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This evening I tuned into an episode of “The Andy Griffith Show” on Netflix called “Man In a Hurry”. In this episode, Mr. Tucker is a businessman from the city that unexpectedly stops by Mayberry on a Sunday morning due to car trouble, and finds no one willing to fix his vehicle until Monday, even though he has a meeting first thing the next morning. The stranger can’t believe the snail’s pace of life and easy going attitude of the citizens he runs into. The episode aired in 1963.
Contrast that with life 55 years later. In 2018, we’re bombarded everyday with literally thousands of messages competing for our limited time and attention. Whether it’s the trailer for the newest Star Wars film on Youtube, an Outlook inbox that never seems to diminish, or endless cable television, the world is relentless in its quest to attract our eye or ear and subdue other competitors for our limited attention span. That is why it’s vital to design a comprehensive plan of communication for your event that grabs attention and locks it down until your call to action has been answered.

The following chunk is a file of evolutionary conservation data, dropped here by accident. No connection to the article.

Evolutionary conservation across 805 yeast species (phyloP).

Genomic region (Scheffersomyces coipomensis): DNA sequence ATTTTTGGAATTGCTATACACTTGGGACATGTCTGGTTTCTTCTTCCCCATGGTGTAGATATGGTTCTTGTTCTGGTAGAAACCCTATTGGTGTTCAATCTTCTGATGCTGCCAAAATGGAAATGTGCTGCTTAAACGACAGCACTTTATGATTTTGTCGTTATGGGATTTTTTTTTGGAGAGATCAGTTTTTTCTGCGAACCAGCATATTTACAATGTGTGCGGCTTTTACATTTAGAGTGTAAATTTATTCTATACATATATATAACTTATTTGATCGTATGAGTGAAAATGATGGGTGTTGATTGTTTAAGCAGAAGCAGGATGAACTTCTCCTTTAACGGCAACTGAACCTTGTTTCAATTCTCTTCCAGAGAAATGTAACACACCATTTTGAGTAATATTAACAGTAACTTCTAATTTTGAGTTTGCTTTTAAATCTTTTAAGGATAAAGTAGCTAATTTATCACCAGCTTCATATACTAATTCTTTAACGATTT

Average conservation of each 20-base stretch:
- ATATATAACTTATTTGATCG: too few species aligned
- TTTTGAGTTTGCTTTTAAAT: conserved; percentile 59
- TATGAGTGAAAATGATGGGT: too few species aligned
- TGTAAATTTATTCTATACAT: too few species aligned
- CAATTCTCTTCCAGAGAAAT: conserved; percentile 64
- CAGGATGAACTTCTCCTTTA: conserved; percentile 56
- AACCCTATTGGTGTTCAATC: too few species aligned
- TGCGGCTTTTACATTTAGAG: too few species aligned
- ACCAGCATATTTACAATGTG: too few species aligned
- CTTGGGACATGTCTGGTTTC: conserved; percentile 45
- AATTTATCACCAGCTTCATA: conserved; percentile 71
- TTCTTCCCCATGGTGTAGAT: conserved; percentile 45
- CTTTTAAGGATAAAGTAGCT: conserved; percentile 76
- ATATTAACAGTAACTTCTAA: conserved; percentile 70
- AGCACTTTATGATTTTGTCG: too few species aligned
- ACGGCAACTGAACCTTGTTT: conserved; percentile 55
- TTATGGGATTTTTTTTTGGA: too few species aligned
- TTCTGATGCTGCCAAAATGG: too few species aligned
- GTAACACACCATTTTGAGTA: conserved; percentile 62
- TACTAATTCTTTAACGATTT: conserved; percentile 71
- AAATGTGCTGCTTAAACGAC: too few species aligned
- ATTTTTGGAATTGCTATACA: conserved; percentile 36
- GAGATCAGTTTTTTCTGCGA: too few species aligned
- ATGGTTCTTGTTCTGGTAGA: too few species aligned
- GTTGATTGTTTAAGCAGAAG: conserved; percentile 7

As the launch date for our summer 2018 event fast approaches, there are a number of communication best practices in place to elevate audience awareness and bring success for the 5 charities we’ve selected to benefit from our endeavors. Here is the short list of what we’ve found works best to capture that moment of opportunity with the crowd we’re working to engage.
- PERSONALIZE IT – This is highly effective, particularly once you have a few events under your belt and you’ve developed office knowledge of what you do for charity. Practical Application – Last summer, the actual name/logo of our game was spelled out with letters that were created using the names of the players of our past events. Who wouldn’t check out the poster if you’re name is on it?